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Friday, July 28, 2006

'Meeting' and 'Beating': Relative Terms

I'd think I'd probably better clarify this perhaps overly dramatic statement I made in the previous posting:

"In B&W mode, it's the first digital compact that meets and beats [35mm] Tri-X."

Well, maybe. I shoot 35mm Tri-X using in-camera metering with the exposure index set according to the light: E.I. 200 for most subjects and general shooting, E.I. 100 for contrasty (usually bright) light, and E.I. 400 for flat (usually low) lighting conditions. I develop it all the same, 8.5 minutes in D-76 1+1, and control print contrast (naturally) with contrast filters and VC paper. (I detailed this further in one of my columns a few years ago in Black & White Photography magazine, and if I could find the issue I'd tell you which one it is. Have I ever mentioned that I'm not the most organized person in the world?) It's a practical, utilitarian system that yields high-quality negatives in most lighting, while not requiring the hassle and labor of developing individual filmstrips for specific shooting conditions, which is sort of practical with 12-exp. 120 film but almost always a great annoyance with 35mm unless you're working with three camera bodies (this puts me in mind of Dan Weiner, who did exactly that...).

Enlarged using a high-quality enlarging lens and a diffuse light head enlarger I'm almost always happy with enlargements of 7 diameters (7x10.5") and sometimes 8. I would say I get up to 8 stops of subject luminance reliably covered in the prints. I could probably claim 9 and get away with it.

(Damn, as I write this I'm already seeing that a rigorous comparison between 35mm Tri-X and the F30 would be educational for me and informative for others. Another set of trials I really don't have the time to carry out.)

Previously, the best small-sensor digicam I owned was the Sony F-707, a really nifty camera that yielded barely adequate results in color and was essentially useless for B&W except under controlled or ideal conditions.

Here's one of the best low-light pictures I made with that camera. It was shot at ƒ/2 and 1/30th at E.I. 320. It has worse "grain" than Kodak P3200 shot at 1000 and probably no more than—I dunno, what would you guess? Three stops of range, maybe four, about like slide film. Way too little for the picture to work in B&W, at any rate.

So I've been using the little F30 in B&W with compensation set on –2/3 or –1 to help hold highlights. If you go back to my F30 shots posted the other day, you can see that the "highlight" of the sunlit macadam in the background of the first shot is totally blown. The second shot, below, makes DR easier to guess—it was a hot, hazy/sunny but bright day. Again, I didn't meter anything, so I'd have to guess based on experience, but what would you say that's giving me? Five stops with tone and detail? Maybe as much as seven. (I'd be interested to hear Carl's take on this, as he's particularly good with this sort of thing.)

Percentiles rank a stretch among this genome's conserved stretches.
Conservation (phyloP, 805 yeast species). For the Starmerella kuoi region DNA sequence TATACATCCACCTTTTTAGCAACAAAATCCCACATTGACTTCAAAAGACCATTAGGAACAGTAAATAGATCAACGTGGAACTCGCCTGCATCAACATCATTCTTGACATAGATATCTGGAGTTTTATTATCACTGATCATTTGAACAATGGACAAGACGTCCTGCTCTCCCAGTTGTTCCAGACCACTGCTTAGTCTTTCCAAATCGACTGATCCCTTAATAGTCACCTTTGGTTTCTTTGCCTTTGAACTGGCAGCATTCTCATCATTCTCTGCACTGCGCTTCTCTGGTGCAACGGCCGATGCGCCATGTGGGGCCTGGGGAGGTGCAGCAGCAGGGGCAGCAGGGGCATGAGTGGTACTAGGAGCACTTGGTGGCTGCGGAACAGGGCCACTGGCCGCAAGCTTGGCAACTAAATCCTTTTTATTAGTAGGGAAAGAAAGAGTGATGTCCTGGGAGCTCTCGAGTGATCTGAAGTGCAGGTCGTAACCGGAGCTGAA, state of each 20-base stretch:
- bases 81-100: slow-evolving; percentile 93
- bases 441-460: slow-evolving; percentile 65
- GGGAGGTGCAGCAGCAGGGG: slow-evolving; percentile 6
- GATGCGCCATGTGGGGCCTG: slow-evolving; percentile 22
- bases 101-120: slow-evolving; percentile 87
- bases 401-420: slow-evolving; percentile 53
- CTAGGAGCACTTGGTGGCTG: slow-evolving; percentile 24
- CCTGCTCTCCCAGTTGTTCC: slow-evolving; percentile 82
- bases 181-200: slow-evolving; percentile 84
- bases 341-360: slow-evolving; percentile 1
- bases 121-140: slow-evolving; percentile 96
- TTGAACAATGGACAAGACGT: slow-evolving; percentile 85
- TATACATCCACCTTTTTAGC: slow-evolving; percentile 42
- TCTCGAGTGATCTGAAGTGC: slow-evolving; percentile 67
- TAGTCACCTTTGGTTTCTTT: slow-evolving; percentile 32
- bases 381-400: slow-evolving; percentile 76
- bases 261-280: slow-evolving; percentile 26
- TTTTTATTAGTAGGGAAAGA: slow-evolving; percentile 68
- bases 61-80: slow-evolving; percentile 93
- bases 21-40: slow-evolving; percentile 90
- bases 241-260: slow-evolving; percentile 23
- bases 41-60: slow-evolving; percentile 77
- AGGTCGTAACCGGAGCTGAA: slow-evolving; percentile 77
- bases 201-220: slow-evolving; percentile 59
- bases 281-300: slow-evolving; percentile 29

So anyway. The F30 beats Tri-X for speed, which is a first in a digicam for me. It approaches it in DR, although that's about all. Tri-X has latitude for additional underdevelopment, but digital files have the nuclear option of the Shadow/Highlight control in Photoshop, especially in B&W where chroma noise isn't so much of a limitation in the shadows as it is in color. Finally, 6 megpixels prints pretty well at 7x10.5".



Blogger Luis said...

Every picture lives in its own world, but usually shadow/highlight imho is a quick passport to achieve obviously crafted prints.

2:13 AM  
Blogger sergio said...

Why would you want to shoot at different ISOs if you develop everything with the same conditions? It is exactly the same as giving more or less exposure.
What's the point in doing that? Am I missing something?

7:40 AM  
Blogger Photo-essayist said...

Mike, I know you have a great deal of experience printing B&W, but aren't you being a bit conservative printing Tri-X only to 7 to 8 diameters? I love the quality of Tri-X grain and usually want to see the print pushed out a a little further where one can taste the grain. With a glass carrier and an excellent enlarging lens, sharply resolved grain gives the print overall a convincing shaprness. Of course, this is old hat to you. For my money, I'd want to compare the output of the F30 to a larger print from Tri-X, perhaps printed to an 11x17 sheet. Just one guy's opinion.

7:40 AM  
Blogger Mike Johnston said...

As you know, the issues of enlargement are going to be different. Bigger prints from digital files simply look different than bigger prints from film. Comparisons aren't going to tell you a whle lot except about the limits of your taste for each technique.


7:49 AM  
Blogger Mike Johnston said...

Yes, it's giving more or less exposure based on the lighting conditions. As I said, I use the camera's autoexposure metering, so I'm not setting the exposure myself except by adjusting the ISO.


7:51 AM  
Blogger Chris said...

Just for fun, I decided to test process the color image you mentioned as being unsuited for b&w, and I got a reasonable result from your low-res source (that wasn't the original source file dimensions, right? If it was, then, yeah, you're right, it's not at a quality for larger printing). I'd be curious to see how the original source faired under the same prep.

I converted to 16bit, and used three manipulations: LCE (using unsharp mask), a b&w conversion using a color filtering process (two h/s adj. layers, the lower one set to "color" mode, the upper layer set to normal, but saturation at -100%. Adjust the lower h/s layer to filter the image), and a curve at the end.

(This was prepped on my laptop screen, so all appropriate caveats apply.)

Here's the image.

8:58 AM  
Blogger Just Plain Hugh said...

E.I. 200 for most subjects and general shooting, E.I. 100 for contrasty (usually bright) light, and E.I. 400 for flat (usually low) lighting conditions. I develop it all the same, 8.5 minutes in D-76 1+1, and control print contrast (naturally) with contrast filters and VC paper.

Sounds to me like Expose for the shadows , print for the highlights

I used to do the same thing, shooting Pan-X 120 at between 20 and 100 ASA , and developing in D-19 1+1 to get negatives that had an incredibly long tonal range . I used a diffusion enlarger , Portriga Rapid, and LPD for printing.

The adjacency effect of the diluted D19 was the key to the whole thing.

Photoshop's shadow/highlight and unsharp mask are sort of analogous to the adjacency effect, but the dynamic range of digital camera sensors and their linearity compared to the H=D curve of film leave a lot to be desired

9:06 AM  
Blogger Mike Johnston said...

I thought someone might try that. (s)